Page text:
The Ceridian-UCLA Pulse of Commerce Index (PCI), a real-time measure of the flow of goods to U.S. factories, retailers and consumers, fell 1.4 percent in August on a seasonally and workday adjusted basis, following a 0.2 percent decline in July.
The Ceridian-UCLA Pulse of Commerce Index, issued Tuesday by the UCLA Anderson School of Management and Ceridian Corp., is based on real-time diesel-fuel consumption data for over-the-road trucking and serves as an indicator of the state and possible future direction of the U.S. economy.
By tracking the volume and location of fuel being purchased, the index closely monitors the over the road movement of raw materials, goods-in-process and finished goods to U.S. factories, retailers and consumers.
“July and August results indicate that the PCI will decline in the third quarter, suggesting GDP growth of 0.0 to 1.0 percent,” said Ed Leamer, chief economist for the Ceridian-UCLA Pulse of Commerce Index and director of the UCLA Anderson Forecast.
“The August number supports the pattern of sluggish economic growth coming out of a recession, which is something that we’ve seen in the past. What we’re experiencing is the ‘new normal,’ where the U.S. economy will continue to stumble forward until a new growth engine is identified. Essentially, the economy is in need of an innovation burst,” he said.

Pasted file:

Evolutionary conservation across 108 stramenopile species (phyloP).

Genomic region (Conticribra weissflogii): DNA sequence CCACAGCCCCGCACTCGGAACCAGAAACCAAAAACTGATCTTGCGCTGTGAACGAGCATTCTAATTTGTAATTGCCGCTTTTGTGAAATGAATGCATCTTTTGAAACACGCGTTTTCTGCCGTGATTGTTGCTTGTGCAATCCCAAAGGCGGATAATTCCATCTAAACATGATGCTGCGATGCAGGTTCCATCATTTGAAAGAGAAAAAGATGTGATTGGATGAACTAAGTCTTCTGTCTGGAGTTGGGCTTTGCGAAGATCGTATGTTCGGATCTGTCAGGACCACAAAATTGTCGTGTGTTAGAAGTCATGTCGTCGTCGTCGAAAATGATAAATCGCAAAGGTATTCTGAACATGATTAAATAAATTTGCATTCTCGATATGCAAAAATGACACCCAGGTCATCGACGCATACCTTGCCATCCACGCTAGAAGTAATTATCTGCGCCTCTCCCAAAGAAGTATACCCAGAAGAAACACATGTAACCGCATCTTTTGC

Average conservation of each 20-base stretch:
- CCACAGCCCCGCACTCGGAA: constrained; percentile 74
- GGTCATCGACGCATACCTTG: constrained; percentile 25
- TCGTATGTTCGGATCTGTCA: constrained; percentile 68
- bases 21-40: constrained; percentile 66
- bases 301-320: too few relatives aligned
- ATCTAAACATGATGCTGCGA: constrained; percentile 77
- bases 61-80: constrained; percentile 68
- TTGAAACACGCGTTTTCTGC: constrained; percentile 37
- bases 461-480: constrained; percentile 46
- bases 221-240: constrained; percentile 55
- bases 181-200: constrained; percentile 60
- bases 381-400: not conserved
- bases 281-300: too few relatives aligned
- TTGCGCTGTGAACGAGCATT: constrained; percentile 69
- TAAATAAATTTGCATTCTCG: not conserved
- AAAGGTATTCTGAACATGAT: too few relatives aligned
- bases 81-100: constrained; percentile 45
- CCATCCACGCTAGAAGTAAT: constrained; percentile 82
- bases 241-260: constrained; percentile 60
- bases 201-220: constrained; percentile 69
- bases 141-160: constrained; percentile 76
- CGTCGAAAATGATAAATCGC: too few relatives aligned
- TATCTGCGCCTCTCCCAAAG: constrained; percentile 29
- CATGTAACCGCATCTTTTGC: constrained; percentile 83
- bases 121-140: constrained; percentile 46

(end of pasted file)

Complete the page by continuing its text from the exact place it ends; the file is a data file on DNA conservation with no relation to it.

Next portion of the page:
“The PCI continues to prove its value in providing insight into the U.S. economy. While previously being flat, recent, seven-day-average diesel volumes have dropped by 2 percent from July 23 to Aug. 19, excluding the holiday impact. However, the last week of August suggests some improvement.”
On a year-over-year basis, the PCI was up 0.4 percent in August. While the year-over-year growth trend continues – the PCI has grown on a year-over-year basis every month since January 2010 except for May 2011 – this is down from the 1.0 percent year-over-year increase in July.
During the past four months, the year-over-year increase of the PCI has fallen below 1.0 percent compared to 3.0 percent in the first four months of the year, further indicating the weakness in the economy.
The weakness in the PCI over the last several months called for a zero percent change in the July Industrial Production – the initial release of 0.9 percent was stronger, although subject to revisions. Due to the continued weakness evident in the PCI, the forecast for August Industrial Production is a 0.26 percent decline when released on Sept. 15.
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